millionaire square-cut amethystmillionaire square-cut amethyst

How Can Gem Buyers Protect Themselves from Fraud?

How can gem buyers avoid undisclosed gem treatments and substitutions? Learn why it's best to deal with expert gem cutters rather than commercial dealers.

5 Minute Read

HomeLearning CenterGemologyGemstone TreatmentsHow Can Gem Buyers Protect Themselves from Fraud?
Two major problems plague the cut gemstone market: undisclosed gem treatments and enhancements and substitutions of synthetic for natural gems. Gem buyers need to know these practices occur every day. They must learn how to protect themselves from fraud.
millionaire square-cut amethyst
5.80-ct amethyst, "millionaire square" cut, Brazil. Photo courtesy of and Jasper52.

How Widespread is Fraud in the Gem World?

Most cut gems found for sale have been treated in some way. This is common practice. However, the gem industry often doesn't share that information with consumers. If revealed up front and prices adjusted, treatments shouldn't pose a problem for gem buyers. If not disclosed, however, there is a problem.

Depending on the gemstone type, 80% or more of the cut stones on the market are synthetic but sold as natural. These include amethyst, citrine, morganite, emerald, aquamarine, sapphire, and, especially, ruby, just to name a few of the most popular.

Advice For Gem Buyers

Since trade groups and "watch dogs" seldom enforce regulations, gem buyers must take a "buyer beware" approach. If you're buying gemstones, follow these two recommendations:

Unfortunately, finding "honest" and "experienced" dealers in the gem trade these days is difficult. Look for references, business records, and reviews. Personally, I admit I'm biased and prefer working with reputable gem dealers in the United States. Here, you have more disclosure, safeguards, and ways to resolve problems. However, you'll find both honest and dishonest dealers in the US and around the world. (Otherwise, I wouldn't have written this article).

Finding a gem dealer who actually cuts stones is critical. Most commercial gem dealers have no idea how to cut stones. They buy and resell gems already cut from major cutting centers like Brazil, India, Sri Lanka, and Thailand. Most treatments, substitutions, and just plain frauds happen in and around these centers after or during gem cutting. So, dealers who buy cut stones place a great deal of trust in their suppliers.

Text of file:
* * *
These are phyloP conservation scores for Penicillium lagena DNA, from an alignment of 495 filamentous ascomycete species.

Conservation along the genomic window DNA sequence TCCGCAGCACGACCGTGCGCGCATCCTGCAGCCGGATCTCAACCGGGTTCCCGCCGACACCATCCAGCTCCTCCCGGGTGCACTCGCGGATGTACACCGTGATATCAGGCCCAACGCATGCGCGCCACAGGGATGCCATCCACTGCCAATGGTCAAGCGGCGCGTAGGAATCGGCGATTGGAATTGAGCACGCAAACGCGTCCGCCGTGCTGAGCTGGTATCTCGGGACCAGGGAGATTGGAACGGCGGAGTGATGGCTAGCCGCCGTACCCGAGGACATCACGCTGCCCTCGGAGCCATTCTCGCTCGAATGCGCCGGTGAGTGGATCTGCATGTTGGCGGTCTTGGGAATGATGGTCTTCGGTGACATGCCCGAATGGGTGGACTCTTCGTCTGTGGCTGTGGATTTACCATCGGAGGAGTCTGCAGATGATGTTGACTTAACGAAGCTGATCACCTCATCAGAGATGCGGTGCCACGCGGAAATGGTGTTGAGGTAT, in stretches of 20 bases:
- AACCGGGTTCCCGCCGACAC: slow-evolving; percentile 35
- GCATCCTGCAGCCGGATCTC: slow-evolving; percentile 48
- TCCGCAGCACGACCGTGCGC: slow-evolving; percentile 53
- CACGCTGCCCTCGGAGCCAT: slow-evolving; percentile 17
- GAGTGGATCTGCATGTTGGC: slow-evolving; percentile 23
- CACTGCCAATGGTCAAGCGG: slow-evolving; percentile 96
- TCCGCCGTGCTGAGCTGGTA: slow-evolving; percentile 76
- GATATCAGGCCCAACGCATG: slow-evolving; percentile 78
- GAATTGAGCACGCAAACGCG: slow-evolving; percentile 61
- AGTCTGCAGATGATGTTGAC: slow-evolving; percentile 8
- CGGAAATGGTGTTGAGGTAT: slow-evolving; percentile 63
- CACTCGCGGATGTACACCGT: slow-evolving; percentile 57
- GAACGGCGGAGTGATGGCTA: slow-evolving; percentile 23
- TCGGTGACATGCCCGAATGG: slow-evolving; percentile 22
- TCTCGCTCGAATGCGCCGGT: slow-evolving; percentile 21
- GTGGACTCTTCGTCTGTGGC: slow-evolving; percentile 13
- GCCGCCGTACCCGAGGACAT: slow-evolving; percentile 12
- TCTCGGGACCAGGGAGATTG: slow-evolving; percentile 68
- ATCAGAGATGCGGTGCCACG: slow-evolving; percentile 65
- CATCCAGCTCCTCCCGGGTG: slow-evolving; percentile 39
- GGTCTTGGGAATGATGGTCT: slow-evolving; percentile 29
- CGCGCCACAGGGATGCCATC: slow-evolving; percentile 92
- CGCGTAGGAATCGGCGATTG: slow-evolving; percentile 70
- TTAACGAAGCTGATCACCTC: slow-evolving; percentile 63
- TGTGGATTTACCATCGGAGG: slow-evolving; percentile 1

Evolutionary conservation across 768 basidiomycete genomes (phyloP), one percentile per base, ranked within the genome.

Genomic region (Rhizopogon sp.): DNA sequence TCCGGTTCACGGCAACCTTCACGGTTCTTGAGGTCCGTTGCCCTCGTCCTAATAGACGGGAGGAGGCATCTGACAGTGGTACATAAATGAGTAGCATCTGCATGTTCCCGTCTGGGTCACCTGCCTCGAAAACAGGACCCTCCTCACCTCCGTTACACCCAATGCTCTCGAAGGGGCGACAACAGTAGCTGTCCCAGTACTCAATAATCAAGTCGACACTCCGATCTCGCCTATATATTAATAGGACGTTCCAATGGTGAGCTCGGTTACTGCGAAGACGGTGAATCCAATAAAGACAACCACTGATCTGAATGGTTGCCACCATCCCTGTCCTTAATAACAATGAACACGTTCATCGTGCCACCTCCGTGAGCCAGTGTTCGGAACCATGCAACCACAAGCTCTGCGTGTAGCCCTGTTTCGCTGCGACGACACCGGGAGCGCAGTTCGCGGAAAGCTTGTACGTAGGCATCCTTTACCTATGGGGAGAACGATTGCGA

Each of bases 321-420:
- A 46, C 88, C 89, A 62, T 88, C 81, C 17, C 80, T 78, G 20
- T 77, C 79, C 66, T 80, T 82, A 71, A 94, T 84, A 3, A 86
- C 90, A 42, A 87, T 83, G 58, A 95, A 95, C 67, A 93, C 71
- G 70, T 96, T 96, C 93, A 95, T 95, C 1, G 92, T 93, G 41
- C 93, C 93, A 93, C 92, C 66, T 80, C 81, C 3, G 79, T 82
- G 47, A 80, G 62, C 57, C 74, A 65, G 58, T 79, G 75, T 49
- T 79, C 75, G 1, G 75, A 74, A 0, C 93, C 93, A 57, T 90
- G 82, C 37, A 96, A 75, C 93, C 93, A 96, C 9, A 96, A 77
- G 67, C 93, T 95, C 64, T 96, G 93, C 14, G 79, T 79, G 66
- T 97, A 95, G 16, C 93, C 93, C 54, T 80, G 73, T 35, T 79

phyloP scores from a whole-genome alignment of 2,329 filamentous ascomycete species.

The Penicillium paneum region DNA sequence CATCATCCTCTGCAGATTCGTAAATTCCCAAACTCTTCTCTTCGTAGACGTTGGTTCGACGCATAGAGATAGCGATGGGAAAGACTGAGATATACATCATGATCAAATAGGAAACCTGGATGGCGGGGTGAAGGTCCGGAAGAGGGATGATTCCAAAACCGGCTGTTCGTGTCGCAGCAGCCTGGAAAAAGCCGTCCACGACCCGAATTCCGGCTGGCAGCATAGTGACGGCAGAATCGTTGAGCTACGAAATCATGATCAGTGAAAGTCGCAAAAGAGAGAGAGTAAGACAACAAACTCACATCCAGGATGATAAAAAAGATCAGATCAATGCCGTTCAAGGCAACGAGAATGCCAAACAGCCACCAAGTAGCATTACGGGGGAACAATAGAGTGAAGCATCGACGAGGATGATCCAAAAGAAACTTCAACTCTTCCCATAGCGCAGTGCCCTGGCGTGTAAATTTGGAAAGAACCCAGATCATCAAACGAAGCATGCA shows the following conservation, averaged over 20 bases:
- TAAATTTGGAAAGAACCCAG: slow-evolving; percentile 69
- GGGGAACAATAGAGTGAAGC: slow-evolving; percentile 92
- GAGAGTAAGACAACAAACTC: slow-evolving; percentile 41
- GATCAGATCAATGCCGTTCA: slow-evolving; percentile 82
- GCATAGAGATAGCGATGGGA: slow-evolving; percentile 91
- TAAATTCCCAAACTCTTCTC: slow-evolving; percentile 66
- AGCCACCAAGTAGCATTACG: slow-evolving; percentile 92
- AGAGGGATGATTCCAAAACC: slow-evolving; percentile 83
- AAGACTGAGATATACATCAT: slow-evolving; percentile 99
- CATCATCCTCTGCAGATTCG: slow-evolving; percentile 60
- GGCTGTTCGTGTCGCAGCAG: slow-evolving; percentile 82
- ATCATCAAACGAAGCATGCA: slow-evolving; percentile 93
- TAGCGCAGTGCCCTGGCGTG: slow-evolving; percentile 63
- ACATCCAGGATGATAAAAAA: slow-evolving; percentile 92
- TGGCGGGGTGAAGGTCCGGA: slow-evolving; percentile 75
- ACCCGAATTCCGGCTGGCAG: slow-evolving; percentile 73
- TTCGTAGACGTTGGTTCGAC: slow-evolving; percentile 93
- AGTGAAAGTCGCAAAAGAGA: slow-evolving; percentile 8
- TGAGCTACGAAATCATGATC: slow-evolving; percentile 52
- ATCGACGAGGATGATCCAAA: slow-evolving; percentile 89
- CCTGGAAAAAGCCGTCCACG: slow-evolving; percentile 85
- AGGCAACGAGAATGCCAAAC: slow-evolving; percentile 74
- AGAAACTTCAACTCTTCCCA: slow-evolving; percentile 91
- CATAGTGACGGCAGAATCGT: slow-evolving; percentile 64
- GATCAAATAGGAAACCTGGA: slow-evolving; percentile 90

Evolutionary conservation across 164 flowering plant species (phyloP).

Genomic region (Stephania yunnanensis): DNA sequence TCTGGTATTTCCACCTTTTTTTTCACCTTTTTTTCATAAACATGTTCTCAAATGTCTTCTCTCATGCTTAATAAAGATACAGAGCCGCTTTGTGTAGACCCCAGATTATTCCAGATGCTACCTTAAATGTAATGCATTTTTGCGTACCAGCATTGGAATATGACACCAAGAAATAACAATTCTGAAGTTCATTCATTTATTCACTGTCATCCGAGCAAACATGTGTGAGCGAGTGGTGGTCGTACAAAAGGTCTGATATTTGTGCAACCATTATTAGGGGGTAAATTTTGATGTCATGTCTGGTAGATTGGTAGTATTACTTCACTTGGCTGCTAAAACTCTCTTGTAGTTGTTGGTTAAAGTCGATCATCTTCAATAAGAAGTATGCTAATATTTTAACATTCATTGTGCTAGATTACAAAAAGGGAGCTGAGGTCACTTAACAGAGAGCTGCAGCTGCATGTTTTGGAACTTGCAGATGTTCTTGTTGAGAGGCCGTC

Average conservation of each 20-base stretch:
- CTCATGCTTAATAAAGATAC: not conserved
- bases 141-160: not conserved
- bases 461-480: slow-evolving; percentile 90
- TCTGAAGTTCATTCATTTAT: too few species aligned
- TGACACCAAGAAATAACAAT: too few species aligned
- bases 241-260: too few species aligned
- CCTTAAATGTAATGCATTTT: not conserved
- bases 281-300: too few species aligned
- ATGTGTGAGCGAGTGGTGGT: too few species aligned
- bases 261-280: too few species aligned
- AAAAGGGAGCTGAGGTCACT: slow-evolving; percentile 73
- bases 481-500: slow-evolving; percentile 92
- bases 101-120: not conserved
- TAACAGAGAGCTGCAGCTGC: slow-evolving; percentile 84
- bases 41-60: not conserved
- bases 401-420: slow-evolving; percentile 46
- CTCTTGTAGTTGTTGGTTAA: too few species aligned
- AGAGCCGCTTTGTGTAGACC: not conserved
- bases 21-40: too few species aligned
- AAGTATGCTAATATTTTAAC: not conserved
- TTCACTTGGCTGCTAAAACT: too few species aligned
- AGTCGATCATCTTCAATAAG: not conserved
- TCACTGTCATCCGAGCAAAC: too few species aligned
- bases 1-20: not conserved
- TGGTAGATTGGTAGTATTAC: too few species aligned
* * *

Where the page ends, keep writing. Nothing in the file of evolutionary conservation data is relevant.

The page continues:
I know cutting houses that regularly cut hundreds of thousands of carats of synthetic material. Of course, they sell some of that disclosed as synthetic. However, some houses also mix synthetic with natural material in parcels and sell them as natural to the unsuspecting public. As the stones change hands, no one can guarantee anything, no matter what the original cutting house disclosed. One vendor buys the gems, mixes them, and sells them to the next, usually smaller, dealer. In turn, that dealer sells to a jewelry maker, customer, etc. At that point, who knows a stone's true identity, origin, and treatment?

Why Most Gems are Treated After Cutting

No one is perfect. Treated and substituted stones can slip by experienced dealers, too. However, if you buy from honest gem dealers who actually handle rough and cut their own stones, you'll avoid 95% of the fraud that occurs at the major cutting centers. Why? Because most treatments and substitutions happen after the cut.

But why do most treatments occur after cutting? Can't gems also receive treatments while rough?

Heat Treatments

For heat treatments, the gemstones must be clean. Flaws left in the stone will almost always get worse when heated. In short, most stones must be cut before heating. However, in some cases, gem rough is heated before cutting. Notable examples include aquamarine and sometimes tourmaline.

Experienced dealers and cutters can easily spot heating in rough, so a gem cutter working from rough will likely use untreated stones.

Radiation Treatments

In radiation treatments, small containers of stones are placed in or near a nuclear reactor. Those conducting the procedure almost always irradiate cut stones because they can get many more pieces in the container per run (about 5x more). Each run costs time and money, so you can easily see the motivation for this.